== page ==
"This law does nothing to weaken democracy," he said.
But politicians across Europe swiftly weighed in to denounce the measure. Soon after it was passed, former Italian Prime Minister Matteo Renzi wrote that "after what Orbán has done today, the European Union MUST act and make him change his mind. Or, simply, expel Hungary from the Union." (There is no formal mechanism for expelling a member country from the EU.)
Renzi, a former leader of Italy's center left, is a political opponent of the EPP. But there was also plenty of criticism of Orbán from prominent figures in national member parties of the EPP itself.
Former Swedish Prime Minister Carl Bildt said that "this brings back memories from dark periods in the history of Europe."
Norbert Röttgen, the chair of the Bundestag's foreign affairs committee and a candidate to lead Germany's governing Christian Democrats (CDU), tweeted that Orbán's state of emergency law "effectively eliminates opposition" and is "a breach of basic principles" that the EU cannot accept.
"The @EU_Commission has to act immediately," Röttgen added. "The EU26, including #Germany, have to demonstrate that they will not tolerate this abuse of the #Corona-crisis."
European Commission President Ursula von der Leyen, who is also a prominent CDU figure, didn't mention Hungary by name but said on Tuesday that "any emergency measures must be limited to what is necessary and strictly proportionate. They must not last indefinitely."
The outrage even went beyond EU borders. "It is shameful that PM Viktor Orbán is exploiting the #coronavirus pandemic to seize dictatorial powers," U.S. Congressman Michael McCaul, the leading Republican on the House of Representatives Foreign Affairs Committee, said. Eliot Engel, the committee's Democratic chair, called the new legislation a "power grab."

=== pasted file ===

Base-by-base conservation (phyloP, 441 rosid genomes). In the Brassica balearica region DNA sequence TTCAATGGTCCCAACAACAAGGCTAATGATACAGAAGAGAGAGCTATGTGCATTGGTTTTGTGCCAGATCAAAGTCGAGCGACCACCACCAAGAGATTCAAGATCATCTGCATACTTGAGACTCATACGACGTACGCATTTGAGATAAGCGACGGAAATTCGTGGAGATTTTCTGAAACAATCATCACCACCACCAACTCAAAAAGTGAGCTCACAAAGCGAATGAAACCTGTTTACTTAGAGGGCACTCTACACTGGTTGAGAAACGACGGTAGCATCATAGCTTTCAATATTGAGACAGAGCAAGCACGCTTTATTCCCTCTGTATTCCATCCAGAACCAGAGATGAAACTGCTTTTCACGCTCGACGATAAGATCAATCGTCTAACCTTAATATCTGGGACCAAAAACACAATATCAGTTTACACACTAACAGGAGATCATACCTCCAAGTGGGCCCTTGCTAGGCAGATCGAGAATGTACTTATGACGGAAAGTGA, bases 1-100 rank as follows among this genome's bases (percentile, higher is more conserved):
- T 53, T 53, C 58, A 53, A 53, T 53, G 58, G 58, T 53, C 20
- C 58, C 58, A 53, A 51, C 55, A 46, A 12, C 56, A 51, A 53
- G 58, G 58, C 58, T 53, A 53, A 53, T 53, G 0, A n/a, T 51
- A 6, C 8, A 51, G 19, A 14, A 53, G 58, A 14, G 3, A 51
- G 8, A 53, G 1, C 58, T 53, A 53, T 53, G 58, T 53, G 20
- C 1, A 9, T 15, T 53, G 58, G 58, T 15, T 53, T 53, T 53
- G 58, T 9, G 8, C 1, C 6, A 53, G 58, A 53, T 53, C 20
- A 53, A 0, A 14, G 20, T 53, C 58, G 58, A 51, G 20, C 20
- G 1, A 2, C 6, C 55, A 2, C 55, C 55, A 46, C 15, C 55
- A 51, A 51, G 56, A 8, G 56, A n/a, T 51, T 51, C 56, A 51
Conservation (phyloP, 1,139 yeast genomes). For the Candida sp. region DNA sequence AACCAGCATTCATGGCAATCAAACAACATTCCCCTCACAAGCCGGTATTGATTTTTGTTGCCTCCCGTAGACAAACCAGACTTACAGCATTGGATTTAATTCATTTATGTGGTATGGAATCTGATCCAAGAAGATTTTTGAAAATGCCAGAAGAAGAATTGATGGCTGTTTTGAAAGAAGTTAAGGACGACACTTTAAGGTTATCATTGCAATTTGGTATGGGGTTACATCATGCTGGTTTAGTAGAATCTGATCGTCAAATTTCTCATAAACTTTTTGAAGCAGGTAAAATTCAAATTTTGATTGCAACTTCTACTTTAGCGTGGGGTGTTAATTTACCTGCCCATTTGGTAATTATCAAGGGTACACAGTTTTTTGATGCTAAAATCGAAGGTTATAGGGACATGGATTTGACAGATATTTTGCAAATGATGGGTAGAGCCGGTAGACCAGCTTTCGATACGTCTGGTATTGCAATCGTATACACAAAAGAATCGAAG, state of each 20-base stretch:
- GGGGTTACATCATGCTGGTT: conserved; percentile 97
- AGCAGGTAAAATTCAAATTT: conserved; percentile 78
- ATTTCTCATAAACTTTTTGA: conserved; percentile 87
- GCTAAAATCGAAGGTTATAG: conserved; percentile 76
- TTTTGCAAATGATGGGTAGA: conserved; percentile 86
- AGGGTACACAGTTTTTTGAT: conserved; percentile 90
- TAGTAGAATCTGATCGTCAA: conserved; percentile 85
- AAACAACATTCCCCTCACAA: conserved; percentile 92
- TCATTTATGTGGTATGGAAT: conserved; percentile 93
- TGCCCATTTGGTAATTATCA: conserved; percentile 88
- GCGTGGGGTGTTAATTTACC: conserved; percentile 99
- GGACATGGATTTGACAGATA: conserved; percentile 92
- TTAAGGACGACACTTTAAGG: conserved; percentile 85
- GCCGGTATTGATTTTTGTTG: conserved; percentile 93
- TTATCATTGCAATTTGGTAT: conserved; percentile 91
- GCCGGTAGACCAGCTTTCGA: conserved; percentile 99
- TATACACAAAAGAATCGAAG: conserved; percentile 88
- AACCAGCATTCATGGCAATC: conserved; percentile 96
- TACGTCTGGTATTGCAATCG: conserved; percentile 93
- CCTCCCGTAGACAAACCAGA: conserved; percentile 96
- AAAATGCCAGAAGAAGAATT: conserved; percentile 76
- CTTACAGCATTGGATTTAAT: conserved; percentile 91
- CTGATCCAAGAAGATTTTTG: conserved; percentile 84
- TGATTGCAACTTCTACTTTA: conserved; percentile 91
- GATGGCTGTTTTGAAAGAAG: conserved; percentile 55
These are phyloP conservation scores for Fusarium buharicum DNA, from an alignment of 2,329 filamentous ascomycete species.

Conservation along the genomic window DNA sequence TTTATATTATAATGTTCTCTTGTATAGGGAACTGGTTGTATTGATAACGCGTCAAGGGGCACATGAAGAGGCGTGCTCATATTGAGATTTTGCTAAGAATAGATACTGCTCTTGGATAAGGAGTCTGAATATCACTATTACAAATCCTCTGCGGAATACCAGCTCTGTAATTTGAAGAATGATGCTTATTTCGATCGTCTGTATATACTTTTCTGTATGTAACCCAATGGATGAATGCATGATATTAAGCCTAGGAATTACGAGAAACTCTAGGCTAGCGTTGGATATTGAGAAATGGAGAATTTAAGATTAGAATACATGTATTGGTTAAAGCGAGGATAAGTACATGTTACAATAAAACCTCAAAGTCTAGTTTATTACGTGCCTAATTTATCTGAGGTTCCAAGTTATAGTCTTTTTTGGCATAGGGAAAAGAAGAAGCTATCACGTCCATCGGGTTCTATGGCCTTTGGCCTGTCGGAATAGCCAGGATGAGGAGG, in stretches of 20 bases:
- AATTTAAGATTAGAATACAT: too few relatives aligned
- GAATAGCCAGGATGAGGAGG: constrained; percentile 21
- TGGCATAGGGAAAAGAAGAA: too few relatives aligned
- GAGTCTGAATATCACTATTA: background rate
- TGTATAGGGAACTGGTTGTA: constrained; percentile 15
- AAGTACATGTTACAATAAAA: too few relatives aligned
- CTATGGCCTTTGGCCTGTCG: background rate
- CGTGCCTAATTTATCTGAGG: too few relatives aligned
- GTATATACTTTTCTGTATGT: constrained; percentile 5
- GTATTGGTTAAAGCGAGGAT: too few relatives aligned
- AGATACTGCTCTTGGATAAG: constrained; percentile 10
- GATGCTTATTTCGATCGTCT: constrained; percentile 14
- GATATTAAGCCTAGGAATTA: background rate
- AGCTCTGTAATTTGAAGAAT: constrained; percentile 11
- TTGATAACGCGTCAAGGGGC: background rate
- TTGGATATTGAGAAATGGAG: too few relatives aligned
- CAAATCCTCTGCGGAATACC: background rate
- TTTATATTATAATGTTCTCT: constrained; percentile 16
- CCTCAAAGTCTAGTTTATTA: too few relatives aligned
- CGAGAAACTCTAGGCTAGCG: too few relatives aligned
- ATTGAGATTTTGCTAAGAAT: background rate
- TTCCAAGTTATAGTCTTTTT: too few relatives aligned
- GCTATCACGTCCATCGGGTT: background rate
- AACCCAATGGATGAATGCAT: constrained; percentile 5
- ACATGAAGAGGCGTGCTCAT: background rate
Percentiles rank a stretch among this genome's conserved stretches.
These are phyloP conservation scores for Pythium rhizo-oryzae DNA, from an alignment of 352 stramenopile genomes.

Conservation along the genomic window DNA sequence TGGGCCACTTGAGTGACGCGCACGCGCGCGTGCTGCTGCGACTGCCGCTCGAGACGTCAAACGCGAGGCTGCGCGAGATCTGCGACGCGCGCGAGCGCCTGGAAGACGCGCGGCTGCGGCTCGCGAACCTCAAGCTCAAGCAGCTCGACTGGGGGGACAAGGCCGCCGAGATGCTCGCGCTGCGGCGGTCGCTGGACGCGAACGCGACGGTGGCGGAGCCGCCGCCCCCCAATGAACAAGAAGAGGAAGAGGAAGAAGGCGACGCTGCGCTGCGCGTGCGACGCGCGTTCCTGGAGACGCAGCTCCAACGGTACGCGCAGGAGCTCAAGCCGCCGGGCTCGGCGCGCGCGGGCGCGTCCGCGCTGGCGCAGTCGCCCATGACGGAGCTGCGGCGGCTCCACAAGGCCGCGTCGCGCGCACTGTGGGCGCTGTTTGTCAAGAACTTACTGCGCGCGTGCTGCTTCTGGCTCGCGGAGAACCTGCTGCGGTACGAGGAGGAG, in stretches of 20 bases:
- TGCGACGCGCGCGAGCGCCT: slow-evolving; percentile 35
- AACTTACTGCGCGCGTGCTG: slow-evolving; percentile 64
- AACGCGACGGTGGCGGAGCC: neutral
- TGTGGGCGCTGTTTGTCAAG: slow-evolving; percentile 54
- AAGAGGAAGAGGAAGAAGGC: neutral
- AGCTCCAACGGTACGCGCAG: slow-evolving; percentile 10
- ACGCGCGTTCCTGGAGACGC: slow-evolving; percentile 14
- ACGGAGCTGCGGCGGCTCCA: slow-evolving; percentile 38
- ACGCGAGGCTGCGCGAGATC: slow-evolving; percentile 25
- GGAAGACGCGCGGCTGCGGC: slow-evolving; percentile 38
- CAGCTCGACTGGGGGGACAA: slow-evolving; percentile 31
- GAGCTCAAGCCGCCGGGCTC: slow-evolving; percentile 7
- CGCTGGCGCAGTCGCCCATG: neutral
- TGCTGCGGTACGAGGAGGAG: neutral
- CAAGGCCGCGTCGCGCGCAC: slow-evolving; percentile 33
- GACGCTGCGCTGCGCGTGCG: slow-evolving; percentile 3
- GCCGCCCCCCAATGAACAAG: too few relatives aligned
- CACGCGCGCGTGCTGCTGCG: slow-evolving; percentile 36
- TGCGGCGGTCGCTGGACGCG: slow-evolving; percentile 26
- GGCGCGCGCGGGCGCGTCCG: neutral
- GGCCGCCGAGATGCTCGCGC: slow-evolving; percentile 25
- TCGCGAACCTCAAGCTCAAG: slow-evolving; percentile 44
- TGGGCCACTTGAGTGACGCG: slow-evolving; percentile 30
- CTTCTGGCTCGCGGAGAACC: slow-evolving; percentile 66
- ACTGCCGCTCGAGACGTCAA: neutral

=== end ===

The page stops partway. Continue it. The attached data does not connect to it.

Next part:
In the European Parliament, the Socialists and Democrats group, the centrist Renew Europe group and the Greens all issued statements expressing concern about the newly-approved legislation, as did some national officials, including German Minister of State for Europe Michael Roth, a Social Democrat.
Disapproval of the legislation also came from a bloc of northern European EPP parties that has long felt uncomfortable with Fidesz's membership of the alliance.
“Orbán has created an authoritarian regime,” said Aura Salla, who chairs the party council of Finland's National Coalition Party.
“None of these powers he has taken to himself are needed to fight corona,” she told POLITICO, adding that “in the EU, free parliamentary democracy is one of the core values and we cannot look the other way. The EU must react, we should freeze EU funding for Hungary.”
“I cannot speak on behalf of the EPP Party but our party ... wanted to let them go long time ago and now the EPP should take the final decision,” she said.
But other EPP figures argued that fanning the flames with Orbán would only benefit the Hungarian leader at a time when the EU is grappling with an unprecedented health and economic crisis.
“The priority is the coronavirus not Viktor Orbán,” said one EPP insider, speaking on condition of anonymity. “Right now I believe people don’t care about Orbán, they care about the coronavirus.”
The insider said Orbán’s emergency law was “worrisome.” But "Orbán has an excuse and he is waiting for us to say something," he said. "It’s the only thing he cares about… If we react, we make his day. If we react, we play his game."